For many entrepreneurs, the path to independent business ownership is paved with hard work and a considerable chunk of their own money. When one is just starting out, and expense management is relatively uncomplicated, it’s tempting to mix business and personal expenses by paying cash or using a personal card. After all, you’ll collect all the loyalty points, and you’ll absolutely be sure to hang on to receipts so you can sort out what’s what at the end of the year.
You may think there is no difference between your credit card and a business expense card; and until a few years ago, that assumption was mostly correct. With the introduction of the Credit CARD Act, and the more recent small business tax changes, a clear line between your personal spending and how you manage business expenses is more important than ever. Let’s start off by examining a couple of reasons why business owners may choose not to use a specifically-designated business credit card.
Credit CARD Act
Developed as part of a broad legislative response to the 2008 financial crisis, the Credit Card Accountability, Responsibility, and Disclosure Act of 2009 (Credit CARD Act) introduced sweeping changes to the rules of engagement for credit card issuers and lenders. It is important to bear in mind that the Credit CARD Act does not apply to business cards — it only applies to personal cards.
The consumer protections provided under the Credit CARD Act, like caps on interest rate hikes, late fee restrictions, and clear due dates, are helpful to consumers and small business owners alike. The exclusion of business cards from the legislation may feel punitive to small business owners. However, many issuers will extend these same consumer protections to small businesses as a courtesy. When devising a business expense management strategy, asking for what you want from your financial institution can go a long way.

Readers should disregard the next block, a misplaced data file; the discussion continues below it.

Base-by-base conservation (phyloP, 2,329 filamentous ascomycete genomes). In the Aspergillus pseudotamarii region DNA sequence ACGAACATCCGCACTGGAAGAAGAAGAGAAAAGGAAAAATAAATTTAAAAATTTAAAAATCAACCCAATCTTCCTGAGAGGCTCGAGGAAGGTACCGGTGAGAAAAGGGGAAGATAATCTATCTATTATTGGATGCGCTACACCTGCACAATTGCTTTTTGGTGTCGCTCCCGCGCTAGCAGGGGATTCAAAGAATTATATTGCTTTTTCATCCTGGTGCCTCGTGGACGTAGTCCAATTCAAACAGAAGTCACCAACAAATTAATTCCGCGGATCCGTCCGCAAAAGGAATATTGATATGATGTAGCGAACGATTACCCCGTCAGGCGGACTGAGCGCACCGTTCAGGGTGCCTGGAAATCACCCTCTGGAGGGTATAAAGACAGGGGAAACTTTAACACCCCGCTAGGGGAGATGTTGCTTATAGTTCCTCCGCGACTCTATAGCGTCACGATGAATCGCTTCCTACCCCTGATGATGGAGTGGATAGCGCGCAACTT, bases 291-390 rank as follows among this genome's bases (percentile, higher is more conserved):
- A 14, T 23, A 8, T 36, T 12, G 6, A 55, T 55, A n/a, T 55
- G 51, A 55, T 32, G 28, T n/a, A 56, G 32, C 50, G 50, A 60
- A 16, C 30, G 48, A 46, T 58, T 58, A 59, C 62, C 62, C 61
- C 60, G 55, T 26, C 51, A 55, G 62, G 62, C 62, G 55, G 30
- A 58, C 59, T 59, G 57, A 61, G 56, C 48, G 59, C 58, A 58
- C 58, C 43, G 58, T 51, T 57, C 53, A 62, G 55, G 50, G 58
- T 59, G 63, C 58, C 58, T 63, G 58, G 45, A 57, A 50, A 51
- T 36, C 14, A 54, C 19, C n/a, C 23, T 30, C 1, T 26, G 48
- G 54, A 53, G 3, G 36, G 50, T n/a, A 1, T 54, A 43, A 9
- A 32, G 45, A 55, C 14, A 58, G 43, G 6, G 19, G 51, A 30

Challenges Getting Business Credit
In some cases, small business owners would love to have a corporate expense card, but the personal credit rating of a sole proprietor is often taken into consideration when one applies for a business expense card. Given the higher limits that are typically associated with business cards, this can leave some small business owners out in the cold if they don’t have an exceptional credit history.
In days gone by, this might have left an entrepreneur with company expenses no choice but to use a personal card to make necessary purchases. After all, it’s becoming increasingly difficult to order supplies, register for utilities, and manage day-to-day expenses without a credit card. In these cases, products like prepaid corporate cards can provide an alternative that eliminates the potential to rack up debt on a personal card.
When you consider added benefits like the ability to track employee expenses when your company grows, in addition to a clear way to separate company and personal expenses, prepaid cards for business can present a winning solution.
Separating Personal and Business Expenses
Perhaps the most important reason to ensure a clear division between business and personal expenses comes during tax season. Making sure you don’t miss out on an opportunity to claim a business deduction is critical, and yet, it is estimated that some $10.7 billion in business expenses go unclaimed every year.
By using a separate card for business charges, whether that’s a traditional business credit card, or a bespoke solution like a prepaid debit card with enhanced expense management capabilities, maintaining a clear separation between personal and business spending may be easier than you think, and more important than you imagined.
The dash™ Prepaid Mastercard® provides small business owners with a prepaid alternative to traditional credit products with an integrated business expense app. Sign up today to make your business expense management a dash.